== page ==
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Year : 2014  |  Volume : 32  |  Issue : 4  |  Page : 371-377

Future of diagnostic microbiology


Department of Internal Medicine, Division of Infectious Disease, Department of Microbiology and Molecular Cell Biology, Eastern Virginia Medical School, Norfolk, Virginia, USA

Correspondence Address:
N Khardori
Department of Internal Medicine, Division of Infectious Disease, Department of Microbiology and Molecular Cell Biology, Eastern Virginia Medical School, Norfolk, Virginia
USA
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Source of Support: None, Conflict of Interest: None


DOI: 10.4103/0255-0857.142233

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Diagnostic Microbiology is the tool that makes it possible to identify the exact etiology of infectious diseases and the most optimal therapy at the level of individual patients as well as communities. Conventional methods require time to grow the microbes in vitro under specific conditions and not all microbes are easily cultivable. This is followed by biochemical methods for identification which also require hours and sometimes days. Transport of the specimens under less than ideal conditions, prior use of antibiotics and small number of organisms are among the factors that render culture-based methods less reliable. Newer methods depend on amplification of nucleic acids followed by use of probes for identification. This mitigates the need for higher microbial load, presence of metabolically active viable organisms and shortens the time to reporting. These methods can be used to detect antibiotic resistance genes directly from the specimen and help direct targeted therapy. Since these methods will not fulfill all the diagnostic needs, a second approach is being used to shorten the time to identification after the organism has already grown. Mass spectrometry and bioinformatics are the tools making this possible. This review gives a historical perspective on diagnostic microbiology, discusses the pitfalls of current methodology and provides an overview of newer and future methods.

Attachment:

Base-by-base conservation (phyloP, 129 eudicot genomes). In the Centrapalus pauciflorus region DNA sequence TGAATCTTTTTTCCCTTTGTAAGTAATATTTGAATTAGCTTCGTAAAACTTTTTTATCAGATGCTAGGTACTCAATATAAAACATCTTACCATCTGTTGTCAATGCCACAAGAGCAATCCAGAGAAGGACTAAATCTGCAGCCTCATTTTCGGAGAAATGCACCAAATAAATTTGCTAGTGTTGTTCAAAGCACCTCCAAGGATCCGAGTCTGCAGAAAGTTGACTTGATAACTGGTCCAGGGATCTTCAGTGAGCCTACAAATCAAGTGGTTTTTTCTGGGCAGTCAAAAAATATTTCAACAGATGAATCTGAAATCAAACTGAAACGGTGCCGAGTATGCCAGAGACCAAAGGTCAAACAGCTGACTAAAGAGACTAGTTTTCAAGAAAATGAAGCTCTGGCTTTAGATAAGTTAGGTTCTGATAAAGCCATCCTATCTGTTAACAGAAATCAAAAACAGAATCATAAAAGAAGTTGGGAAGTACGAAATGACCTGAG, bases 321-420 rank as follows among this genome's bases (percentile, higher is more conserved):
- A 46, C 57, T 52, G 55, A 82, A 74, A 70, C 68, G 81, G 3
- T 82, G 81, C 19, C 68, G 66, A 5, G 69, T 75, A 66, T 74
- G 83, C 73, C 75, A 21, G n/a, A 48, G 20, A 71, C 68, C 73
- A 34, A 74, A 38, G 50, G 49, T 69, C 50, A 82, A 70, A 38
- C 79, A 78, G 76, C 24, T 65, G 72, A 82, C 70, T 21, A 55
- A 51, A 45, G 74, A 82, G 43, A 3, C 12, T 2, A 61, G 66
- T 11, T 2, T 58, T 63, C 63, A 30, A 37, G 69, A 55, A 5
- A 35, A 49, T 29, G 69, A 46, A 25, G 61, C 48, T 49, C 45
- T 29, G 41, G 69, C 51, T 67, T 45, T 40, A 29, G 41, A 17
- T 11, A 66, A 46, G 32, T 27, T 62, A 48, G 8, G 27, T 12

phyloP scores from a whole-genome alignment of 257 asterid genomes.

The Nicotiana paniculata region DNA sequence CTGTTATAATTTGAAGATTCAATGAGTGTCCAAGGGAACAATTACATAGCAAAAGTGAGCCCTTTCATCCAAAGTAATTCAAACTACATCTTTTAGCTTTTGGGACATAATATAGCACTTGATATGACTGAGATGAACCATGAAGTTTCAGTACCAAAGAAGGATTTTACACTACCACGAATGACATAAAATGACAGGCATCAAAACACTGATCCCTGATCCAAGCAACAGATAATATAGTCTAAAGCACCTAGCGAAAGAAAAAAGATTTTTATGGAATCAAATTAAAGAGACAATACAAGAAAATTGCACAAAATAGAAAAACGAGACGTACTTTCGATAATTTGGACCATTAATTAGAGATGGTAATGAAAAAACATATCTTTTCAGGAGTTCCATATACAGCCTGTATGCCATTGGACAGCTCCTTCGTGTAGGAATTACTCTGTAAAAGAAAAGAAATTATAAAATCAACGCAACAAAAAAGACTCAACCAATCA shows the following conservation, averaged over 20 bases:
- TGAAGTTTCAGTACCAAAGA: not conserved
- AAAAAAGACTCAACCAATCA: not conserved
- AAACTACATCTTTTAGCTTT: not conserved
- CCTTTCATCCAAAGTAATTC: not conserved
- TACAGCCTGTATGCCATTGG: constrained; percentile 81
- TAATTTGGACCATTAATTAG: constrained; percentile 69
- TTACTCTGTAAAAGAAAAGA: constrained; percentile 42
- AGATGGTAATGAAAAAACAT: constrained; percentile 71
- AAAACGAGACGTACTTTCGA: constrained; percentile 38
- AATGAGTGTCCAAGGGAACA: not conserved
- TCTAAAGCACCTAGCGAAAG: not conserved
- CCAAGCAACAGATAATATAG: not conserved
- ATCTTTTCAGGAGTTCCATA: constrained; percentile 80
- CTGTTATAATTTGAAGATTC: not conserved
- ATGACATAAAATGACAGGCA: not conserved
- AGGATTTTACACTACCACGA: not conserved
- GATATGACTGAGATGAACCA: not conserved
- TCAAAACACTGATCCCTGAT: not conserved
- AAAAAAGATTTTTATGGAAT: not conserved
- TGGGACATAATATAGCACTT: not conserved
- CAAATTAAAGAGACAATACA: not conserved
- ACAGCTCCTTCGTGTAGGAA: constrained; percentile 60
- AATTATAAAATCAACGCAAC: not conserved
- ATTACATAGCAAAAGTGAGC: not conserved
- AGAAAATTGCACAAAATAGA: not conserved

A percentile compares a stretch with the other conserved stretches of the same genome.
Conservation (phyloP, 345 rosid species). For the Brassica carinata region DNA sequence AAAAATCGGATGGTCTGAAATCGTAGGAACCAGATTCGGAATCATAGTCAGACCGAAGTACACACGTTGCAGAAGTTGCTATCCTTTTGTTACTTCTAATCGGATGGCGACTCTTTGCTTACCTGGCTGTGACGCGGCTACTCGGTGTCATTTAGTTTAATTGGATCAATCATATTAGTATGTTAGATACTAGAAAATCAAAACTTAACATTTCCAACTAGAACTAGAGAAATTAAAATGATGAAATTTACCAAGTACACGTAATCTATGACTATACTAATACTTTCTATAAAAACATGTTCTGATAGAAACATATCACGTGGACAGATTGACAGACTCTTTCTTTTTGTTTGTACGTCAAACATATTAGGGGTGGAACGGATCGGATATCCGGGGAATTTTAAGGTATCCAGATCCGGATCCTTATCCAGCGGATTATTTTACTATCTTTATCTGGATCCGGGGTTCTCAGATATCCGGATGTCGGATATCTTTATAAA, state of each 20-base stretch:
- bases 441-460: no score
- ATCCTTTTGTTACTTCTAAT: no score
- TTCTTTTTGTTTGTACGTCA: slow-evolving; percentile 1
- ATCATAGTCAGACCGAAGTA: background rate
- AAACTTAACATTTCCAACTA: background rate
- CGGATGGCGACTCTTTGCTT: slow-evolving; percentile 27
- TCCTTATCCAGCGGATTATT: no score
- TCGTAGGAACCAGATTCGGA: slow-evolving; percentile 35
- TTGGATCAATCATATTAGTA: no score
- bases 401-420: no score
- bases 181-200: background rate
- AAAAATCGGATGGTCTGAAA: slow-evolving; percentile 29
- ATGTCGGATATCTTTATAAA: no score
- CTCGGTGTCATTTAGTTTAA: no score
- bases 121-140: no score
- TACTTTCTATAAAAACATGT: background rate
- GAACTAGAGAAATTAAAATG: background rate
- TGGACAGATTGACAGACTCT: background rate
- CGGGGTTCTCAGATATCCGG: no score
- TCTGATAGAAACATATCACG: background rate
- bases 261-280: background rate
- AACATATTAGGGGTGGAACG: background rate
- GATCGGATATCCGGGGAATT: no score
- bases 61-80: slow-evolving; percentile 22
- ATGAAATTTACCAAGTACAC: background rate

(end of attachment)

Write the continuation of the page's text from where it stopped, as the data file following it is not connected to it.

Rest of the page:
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2004 - Indian Journal of Medical Microbiology
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